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Mozilla’s Privacy Not Included guide reveals if holiday gifts will spy on you

Nov 08, 20174 mins
Internet of ThingsPrivacySecurity

Black Friday ads are leaking left and right, but do you know if that holiday gift can spy on you or be hacked?

It’s ticking closer and closer to gift-giving season. Whether you are waiting for retailers to release previews or are keeping an eye on Black Friday ad leaks to shop for good deals, Mozilla hopes you will choose gadgets that respect online privacy and security.

That’s why the company released a “Privacy Not Included” a guide. “This holiday season, don’t buy your loved ones an Internet-connected gadget that compromises their privacy or security — no matter how nifty or cute that gadget may be,” it said.

The holidays, Mozilla said, is “the most wonderful time of the year…unless you buy a gift that spies on your kids or gets your friend hacked.”

So, a team of Mozilla researchers “reviewed dozens of popular toys, game consoles, exercise gadgets, and smart home accessories ranging in price from $25 to $900.” Their hope is that you will use the guide to decide if a gift comes with privacy included.

The guide is broken down into the following categories: Toys, Game Consoles, Home Hubs, Smart Home Accessories, Gadgets & Gizmos, and Health and Exercise. Each item listed under the categories has a safety review that includes if the item can spy on you via camera, microphone or tracking location and what the item will know about you, such as if you must create an account, if it has privacy controls, and if you can delete your data by contacting the company.

If you are shopping for electronics, then you can already start comparing different retailers’ prices for smart 4K TVs, cell phones, gaming consoles and “smart” Internet of Things (IoT) devices. If any of those items are also listed on *Privacy Not Included, then you can get a worst-case scenario of “what could happen if something went wrong.”

Amazon Echo/Show, Google Home, Samsung SmartThings, Wink Hubs

An example of the what could happen with an Amazon Echo/Show is that “it could be used to spy on you when you’re naked or doing other such things.”

The what-could-happen scenario with Google Home is “it could listen to you and know everything happening in your home.”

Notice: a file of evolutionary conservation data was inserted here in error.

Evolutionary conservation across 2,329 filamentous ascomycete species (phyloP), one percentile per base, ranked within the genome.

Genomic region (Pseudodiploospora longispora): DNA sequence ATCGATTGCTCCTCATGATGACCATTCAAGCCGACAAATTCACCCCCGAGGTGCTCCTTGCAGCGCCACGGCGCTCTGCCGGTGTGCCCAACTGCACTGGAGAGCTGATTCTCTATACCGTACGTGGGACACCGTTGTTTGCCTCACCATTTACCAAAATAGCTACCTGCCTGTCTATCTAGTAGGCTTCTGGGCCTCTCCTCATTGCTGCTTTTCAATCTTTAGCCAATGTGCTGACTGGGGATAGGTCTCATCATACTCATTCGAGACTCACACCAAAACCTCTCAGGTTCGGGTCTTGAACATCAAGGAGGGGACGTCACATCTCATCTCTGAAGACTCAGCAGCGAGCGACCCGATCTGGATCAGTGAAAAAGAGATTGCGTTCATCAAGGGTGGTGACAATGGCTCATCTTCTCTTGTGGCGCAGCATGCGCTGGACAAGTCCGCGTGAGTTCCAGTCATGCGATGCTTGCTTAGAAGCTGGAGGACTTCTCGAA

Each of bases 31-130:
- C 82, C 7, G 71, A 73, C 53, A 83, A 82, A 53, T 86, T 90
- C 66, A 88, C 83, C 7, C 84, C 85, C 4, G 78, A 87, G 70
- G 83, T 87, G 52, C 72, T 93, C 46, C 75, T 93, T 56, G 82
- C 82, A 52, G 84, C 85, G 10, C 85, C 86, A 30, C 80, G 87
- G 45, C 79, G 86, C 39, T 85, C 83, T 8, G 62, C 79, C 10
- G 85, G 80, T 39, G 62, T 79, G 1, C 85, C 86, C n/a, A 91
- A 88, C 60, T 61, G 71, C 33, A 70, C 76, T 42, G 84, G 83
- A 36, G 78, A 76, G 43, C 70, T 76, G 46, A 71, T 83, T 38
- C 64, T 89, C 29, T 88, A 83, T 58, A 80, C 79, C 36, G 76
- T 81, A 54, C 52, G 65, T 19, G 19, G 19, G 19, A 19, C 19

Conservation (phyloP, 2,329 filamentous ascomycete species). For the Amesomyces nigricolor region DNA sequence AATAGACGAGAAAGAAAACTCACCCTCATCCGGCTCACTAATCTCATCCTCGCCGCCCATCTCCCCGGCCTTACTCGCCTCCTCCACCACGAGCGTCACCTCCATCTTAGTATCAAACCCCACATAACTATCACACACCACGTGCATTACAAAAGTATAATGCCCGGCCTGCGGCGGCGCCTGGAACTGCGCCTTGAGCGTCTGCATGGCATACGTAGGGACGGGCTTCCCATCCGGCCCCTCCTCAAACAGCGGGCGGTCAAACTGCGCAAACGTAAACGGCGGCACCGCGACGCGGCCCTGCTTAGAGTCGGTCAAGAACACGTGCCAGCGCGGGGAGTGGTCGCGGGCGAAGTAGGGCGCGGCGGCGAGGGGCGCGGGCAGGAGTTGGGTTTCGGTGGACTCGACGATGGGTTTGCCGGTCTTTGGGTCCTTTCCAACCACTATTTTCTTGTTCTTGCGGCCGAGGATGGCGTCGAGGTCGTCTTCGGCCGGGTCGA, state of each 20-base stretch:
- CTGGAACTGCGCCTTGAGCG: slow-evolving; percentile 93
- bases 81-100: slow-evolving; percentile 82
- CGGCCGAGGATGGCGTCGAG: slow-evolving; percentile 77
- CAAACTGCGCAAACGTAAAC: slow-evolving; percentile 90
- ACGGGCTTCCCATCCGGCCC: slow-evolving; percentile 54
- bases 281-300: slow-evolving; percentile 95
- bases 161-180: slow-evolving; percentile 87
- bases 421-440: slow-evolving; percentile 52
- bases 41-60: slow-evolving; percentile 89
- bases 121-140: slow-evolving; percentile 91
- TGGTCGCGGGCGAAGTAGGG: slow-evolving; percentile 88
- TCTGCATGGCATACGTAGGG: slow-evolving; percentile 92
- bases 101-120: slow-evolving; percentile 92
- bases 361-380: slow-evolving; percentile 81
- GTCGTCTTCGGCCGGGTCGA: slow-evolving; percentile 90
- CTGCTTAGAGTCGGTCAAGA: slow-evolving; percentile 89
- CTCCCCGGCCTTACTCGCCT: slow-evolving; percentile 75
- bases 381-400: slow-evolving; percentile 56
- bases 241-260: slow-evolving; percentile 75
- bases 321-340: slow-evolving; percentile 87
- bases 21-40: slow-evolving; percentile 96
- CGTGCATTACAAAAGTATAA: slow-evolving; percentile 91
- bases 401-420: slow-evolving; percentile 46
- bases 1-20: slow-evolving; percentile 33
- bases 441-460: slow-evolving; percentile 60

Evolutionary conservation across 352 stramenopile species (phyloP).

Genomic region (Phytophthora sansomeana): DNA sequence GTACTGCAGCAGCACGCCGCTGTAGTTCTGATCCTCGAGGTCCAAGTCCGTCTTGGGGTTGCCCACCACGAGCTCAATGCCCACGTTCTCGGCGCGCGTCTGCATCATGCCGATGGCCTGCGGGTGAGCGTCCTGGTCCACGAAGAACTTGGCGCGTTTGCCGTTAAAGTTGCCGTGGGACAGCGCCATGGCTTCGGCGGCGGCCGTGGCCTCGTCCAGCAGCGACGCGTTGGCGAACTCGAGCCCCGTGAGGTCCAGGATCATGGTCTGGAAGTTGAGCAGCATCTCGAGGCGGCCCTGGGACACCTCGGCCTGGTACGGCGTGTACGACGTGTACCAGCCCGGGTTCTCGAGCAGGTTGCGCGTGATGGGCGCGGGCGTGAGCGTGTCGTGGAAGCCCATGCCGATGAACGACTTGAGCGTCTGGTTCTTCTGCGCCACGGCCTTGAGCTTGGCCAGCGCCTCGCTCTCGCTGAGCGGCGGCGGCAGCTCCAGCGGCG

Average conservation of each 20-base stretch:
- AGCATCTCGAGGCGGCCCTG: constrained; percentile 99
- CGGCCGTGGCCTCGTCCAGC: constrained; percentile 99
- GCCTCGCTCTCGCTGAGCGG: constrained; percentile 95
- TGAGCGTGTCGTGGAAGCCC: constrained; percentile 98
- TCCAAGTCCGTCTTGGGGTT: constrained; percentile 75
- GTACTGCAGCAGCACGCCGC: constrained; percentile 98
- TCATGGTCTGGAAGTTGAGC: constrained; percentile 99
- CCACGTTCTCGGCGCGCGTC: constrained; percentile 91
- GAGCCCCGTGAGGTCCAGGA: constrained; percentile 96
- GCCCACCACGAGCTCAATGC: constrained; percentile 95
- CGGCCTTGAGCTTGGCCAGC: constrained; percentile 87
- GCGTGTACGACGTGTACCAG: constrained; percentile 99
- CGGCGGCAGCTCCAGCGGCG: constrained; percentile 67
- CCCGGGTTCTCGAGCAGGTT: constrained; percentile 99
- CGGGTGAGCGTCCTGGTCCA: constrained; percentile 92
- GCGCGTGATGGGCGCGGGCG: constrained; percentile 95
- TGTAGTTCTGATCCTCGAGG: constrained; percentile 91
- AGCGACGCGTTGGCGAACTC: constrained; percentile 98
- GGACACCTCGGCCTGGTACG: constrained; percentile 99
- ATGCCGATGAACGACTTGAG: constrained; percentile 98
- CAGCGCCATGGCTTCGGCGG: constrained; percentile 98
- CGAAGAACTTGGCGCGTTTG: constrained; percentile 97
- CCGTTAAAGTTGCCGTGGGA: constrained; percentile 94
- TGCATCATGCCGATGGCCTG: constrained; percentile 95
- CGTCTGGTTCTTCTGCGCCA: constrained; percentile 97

For the Samsung SmartThings Home Monitoring Kit, “it could know your daily routine, and that data could be used against you.”

And Wink Hubs “could let others know the patterns of activity in your home.”

Toys that spy

Shopping for kids? Here are a few examples of those worst-case scenarios. Mozilla decided nothing bad could happen if something went wrong with SmartLetters or AirJamz Air Guitar.

However, Edwin the Duck “could know how often you bathe your kids and when you put them to bed.” Hello Barbie “could record and say weird and creepy things to your children.” And Toymail Talkie “could allow hackers to start talking to or leaving messages for your kids.”

Security issues with smart home accessories

The worst-case scenarios range from serious to silly. A Nest Protect, for example, “could ignore a fire,” while the Nest Indoor and Outdoor security cameras “could be used to spy on you when you’re naked or doing other such things.”

The August Smart Door Lock “could unlock the door unexpectedly or get hacked and open your door to a stranger.” The Chamberlain MyQ Smart Garage Hub “could know when you are home, and it could open your garage door for random strangers if hacked.” And the Sonos Play:1 “could share data with others that you are depressed because of your sad playlist.”

Those were just a few examples from *Privacy Not Included. Overall, it’s a good guide to consult when it comes to your privacy for the listed products.

Mozilla noted, “With *Privacy Not Included, we can help shoppers choose more responsible technology. We can also do something bigger — fuel a movement for rules and mores that enshrine online privacy and security. We can demand change from the businesses that make digital products, and the governments that oversee them, to ensure privacy and security are built into our digital lives.”

ms smith

Ms. Smith (not her real name) is a freelance writer and programmer with a special and somewhat personal interest in IT privacy and security issues. She focuses on the unique challenges of maintaining privacy and security, both for individuals and enterprises. She has worked as a journalist and has also penned many technical papers and guides covering various technologies. Smith is herself a self-described privacy and security freak.